Author Topic: The Stride Revolution - TK17  (Read 8596 times)

Offline Andy Keller

  • Oh baby baby.
  • Administrator
  • Hirundo Rustica
  • *****
  • Posts: 2145
  • Karma: +9012/-9006
  • Lancaster, PA
    • View Profile
    • My Facebook
The Stride Revolution - TK17
« on: September 02, 2010, 10:26:48 PM »
This was written by TK17. I received it from him via email. Read it and please tell me your thoughts. :)



The Stride Revolution
(that somehow never happened)

Every traceur understands that parkour is a process and a mindset, not a list of movements you can memorize and check off.  An athlete who just goes out and masters ten or fifteen different techniques from Youtube videos isn’t really one of us, we say. 
Yet even as we say it, it’s hard to stop that list from rattling around inside our own heads.  We all know it … it goes something like:

•   PK roll (roulade)
•   Precision (saut de precision)
•   Catpass (saut de chat) a.k.a. kong
•   Gap jump (saut de détente)
•   Speed vault (passment rapide)
•   Drop (saut de fond)
•   Wall run (passe muraille)
•   Underbar (franchissment)
•   Arm jump (saut de bras) a.k.a. catleap
•   Tic Tac

… and the more level-headed of us don’t forget to include running at the top.   But whether level-headed, borderline, or just plain PK-crazy, nobody seems to be including a little technique that a few young traceurs in Cambridge like to call “the stride.”




Phil Doyle executing a stride in Cambridge, England (Photo credit: Scott Bass)

It’s a relatively recent invention, at least the way they’re doing it.  Not quite running, not quite jumping, and not quite a one-legged precision, it’s turning out to be one of the most powerfully explosive and efficient movements the parkour world has ever seen, eating up distances hitherto reserved only for running gap jumps and leaving even the swiftest vaulters in the dust.  It’s incredibly adaptable, too … in the recent Ampisound video “Professor Longhair, Big Chief,” Kie Willis and Phil Doyle stride up, down, and forwards on rails, benches, pillars, walls, and rooftops, all without the slightest break in momentum.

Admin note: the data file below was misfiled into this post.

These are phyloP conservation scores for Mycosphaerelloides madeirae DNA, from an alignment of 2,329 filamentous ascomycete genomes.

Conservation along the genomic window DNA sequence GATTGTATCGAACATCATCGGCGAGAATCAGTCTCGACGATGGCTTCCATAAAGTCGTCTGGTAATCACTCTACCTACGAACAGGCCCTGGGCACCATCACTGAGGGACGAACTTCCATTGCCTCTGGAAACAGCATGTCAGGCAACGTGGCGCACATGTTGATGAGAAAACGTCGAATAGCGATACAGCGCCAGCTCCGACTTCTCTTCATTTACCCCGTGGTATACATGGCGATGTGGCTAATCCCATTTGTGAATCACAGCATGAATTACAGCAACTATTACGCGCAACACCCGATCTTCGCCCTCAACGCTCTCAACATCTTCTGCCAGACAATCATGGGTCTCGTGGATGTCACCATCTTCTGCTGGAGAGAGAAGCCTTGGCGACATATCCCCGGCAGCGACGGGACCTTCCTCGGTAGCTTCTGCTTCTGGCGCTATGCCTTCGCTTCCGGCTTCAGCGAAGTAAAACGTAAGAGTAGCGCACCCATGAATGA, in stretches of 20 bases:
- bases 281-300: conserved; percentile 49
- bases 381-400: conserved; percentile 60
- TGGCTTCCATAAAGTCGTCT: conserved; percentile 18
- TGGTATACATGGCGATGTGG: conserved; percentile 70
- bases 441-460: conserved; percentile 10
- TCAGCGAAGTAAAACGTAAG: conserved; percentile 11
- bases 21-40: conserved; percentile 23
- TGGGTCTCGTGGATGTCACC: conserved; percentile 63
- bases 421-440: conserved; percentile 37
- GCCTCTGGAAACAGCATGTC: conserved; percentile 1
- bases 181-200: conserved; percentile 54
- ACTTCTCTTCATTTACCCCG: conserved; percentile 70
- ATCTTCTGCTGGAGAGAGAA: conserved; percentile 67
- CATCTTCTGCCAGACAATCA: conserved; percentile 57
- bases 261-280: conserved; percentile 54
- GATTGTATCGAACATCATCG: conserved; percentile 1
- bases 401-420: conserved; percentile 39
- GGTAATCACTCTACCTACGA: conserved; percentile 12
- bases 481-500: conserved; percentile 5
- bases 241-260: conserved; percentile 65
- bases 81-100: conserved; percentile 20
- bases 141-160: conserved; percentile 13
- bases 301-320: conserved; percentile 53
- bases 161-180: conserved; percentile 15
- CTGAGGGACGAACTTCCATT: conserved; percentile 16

With results like those, you’d think that every traceur in the world would be scrambling to get outside and start striding, but the buzz so far has been inexplicably nonexistent.  It’s not catching on, and it should—in fact, I propose that the stride deserves a place in every traceur’s toolkit, right alongside those classic French techniques that come to mind so easily.  Blasphemy, I know, but it’s blasphemy I’m prepared to defend.

Objection #1:   All you’re doing is linking running jumps!

To some extent, this objection has merit.  It’s true that the conceptual core of the movement is just that—do a running jump, and follow it up with another one, instantly.  But for one thing, similarity doesn’t stop us from differentiating wall runs and tic tacs, and for another, there’s a lot of technique to the stride that isn’t really found anywhere else, making it a distinct movement in a class all its own.

With ordinary running, the focus is on rhythm, lightness, and speed.  Each footfall is essentially identical, and whether you’re running heel-toe or ball-heel-ball, you lift your leg upwards from the ground and thrust the knee forward, allowing the lower leg to flash ahead to the next point of contact.  And with ordinary running jumps, the focus tends to be on throwing your arms forward for the takeoff, tucking in midair for control, and reaching out with both legs to absorb and cancel as much momentum as possible.